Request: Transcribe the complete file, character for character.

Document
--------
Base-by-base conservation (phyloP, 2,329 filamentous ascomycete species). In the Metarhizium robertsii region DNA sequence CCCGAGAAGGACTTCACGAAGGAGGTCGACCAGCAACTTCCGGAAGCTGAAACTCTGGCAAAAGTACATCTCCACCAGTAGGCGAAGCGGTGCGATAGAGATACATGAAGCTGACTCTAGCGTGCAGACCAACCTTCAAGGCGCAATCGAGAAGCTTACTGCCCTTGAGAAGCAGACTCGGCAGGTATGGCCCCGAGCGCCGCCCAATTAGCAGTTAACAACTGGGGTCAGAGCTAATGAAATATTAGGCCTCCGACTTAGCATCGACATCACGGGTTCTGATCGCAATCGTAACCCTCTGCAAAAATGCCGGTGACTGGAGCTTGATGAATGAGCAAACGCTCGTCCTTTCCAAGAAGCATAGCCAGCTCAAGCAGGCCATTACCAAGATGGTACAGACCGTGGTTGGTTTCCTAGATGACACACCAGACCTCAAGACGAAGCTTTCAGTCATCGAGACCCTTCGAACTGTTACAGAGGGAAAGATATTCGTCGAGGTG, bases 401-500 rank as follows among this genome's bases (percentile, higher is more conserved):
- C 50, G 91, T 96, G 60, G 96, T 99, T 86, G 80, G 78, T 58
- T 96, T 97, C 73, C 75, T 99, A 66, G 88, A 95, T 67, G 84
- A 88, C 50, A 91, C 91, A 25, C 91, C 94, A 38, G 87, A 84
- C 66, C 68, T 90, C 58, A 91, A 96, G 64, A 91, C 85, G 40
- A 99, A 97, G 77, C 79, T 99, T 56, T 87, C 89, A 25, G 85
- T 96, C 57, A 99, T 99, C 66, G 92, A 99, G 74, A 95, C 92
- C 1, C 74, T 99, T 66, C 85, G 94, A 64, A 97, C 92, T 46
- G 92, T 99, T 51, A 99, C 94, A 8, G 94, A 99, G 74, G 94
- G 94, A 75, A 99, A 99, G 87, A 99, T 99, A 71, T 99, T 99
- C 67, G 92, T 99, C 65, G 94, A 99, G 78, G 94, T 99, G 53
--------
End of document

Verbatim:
Base-by-base conservation (phyloP, 2,329 filamentous ascomycete species). In the Metarhizium robertsii region DNA sequence CCCGAGAAGGACTTCACGAAGGAGGTCGACCAGCAACTTCCGGAAGCTGAAACTCTGGCAAAAGTACATCTCCACCAGTAGGCGAAGCGGTGCGATAGAGATACATGAAGCTGACTCTAGCGTGCAGACCAACCTTCAAGGCGCAATCGAGAAGCTTACTGCCCTTGAGAAGCAGACTCGGCAGGTATGGCCCCGAGCGCCGCCCAATTAGCAGTTAACAACTGGGGTCAGAGCTAATGAAATATTAGGCCTCCGACTTAGCATCGACATCACGGGTTCTGATCGCAATCGTAACCCTCTGCAAAAATGCCGGTGACTGGAGCTTGATGAATGAGCAAACGCTCGTCCTTTCCAAGAAGCATAGCCAGCTCAAGCAGGCCATTACCAAGATGGTACAGACCGTGGTTGGTTTCCTAGATGACACACCAGACCTCAAGACGAAGCTTTCAGTCATCGAGACCCTTCGAACTGTTACAGAGGGAAAGATATTCGTCGAGGTG, bases 401-500 rank as follows among this genome's bases (percentile, higher is more conserved):
- C 50, G 91, T 96, G 60, G 96, T 99, T 86, G 80, G 78, T 58
- T 96, T 97, C 73, C 75, T 99, A 66, G 88, A 95, T 67, G 84
- A 88, C 50, A 91, C 91, A 25, C 91, C 94, A 38, G 87, A 84
- C 66, C 68, T 90, C 58, A 91, A 96, G 64, A 91, C 85, G 40
- A 99, A 97, G 77, C 79, T 99, T 56, T 87, C 89, A 25, G 85
- T 96, C 57, A 99, T 99, C 66, G 92, A 99, G 74, A 95, C 92
- C 1, C 74, T 99, T 66, C 85, G 94, A 64, A 97, C 92, T 46
- G 92, T 99, T 51, A 99, C 94, A 8, G 94, A 99, G 74, G 94
- G 94, A 75, A 99, A 99, G 87, A 99, T 99, A 71, T 99, T 99
- C 67, G 92, T 99, C 65, G 94, A 99, G 78, G 94, T 99, G 53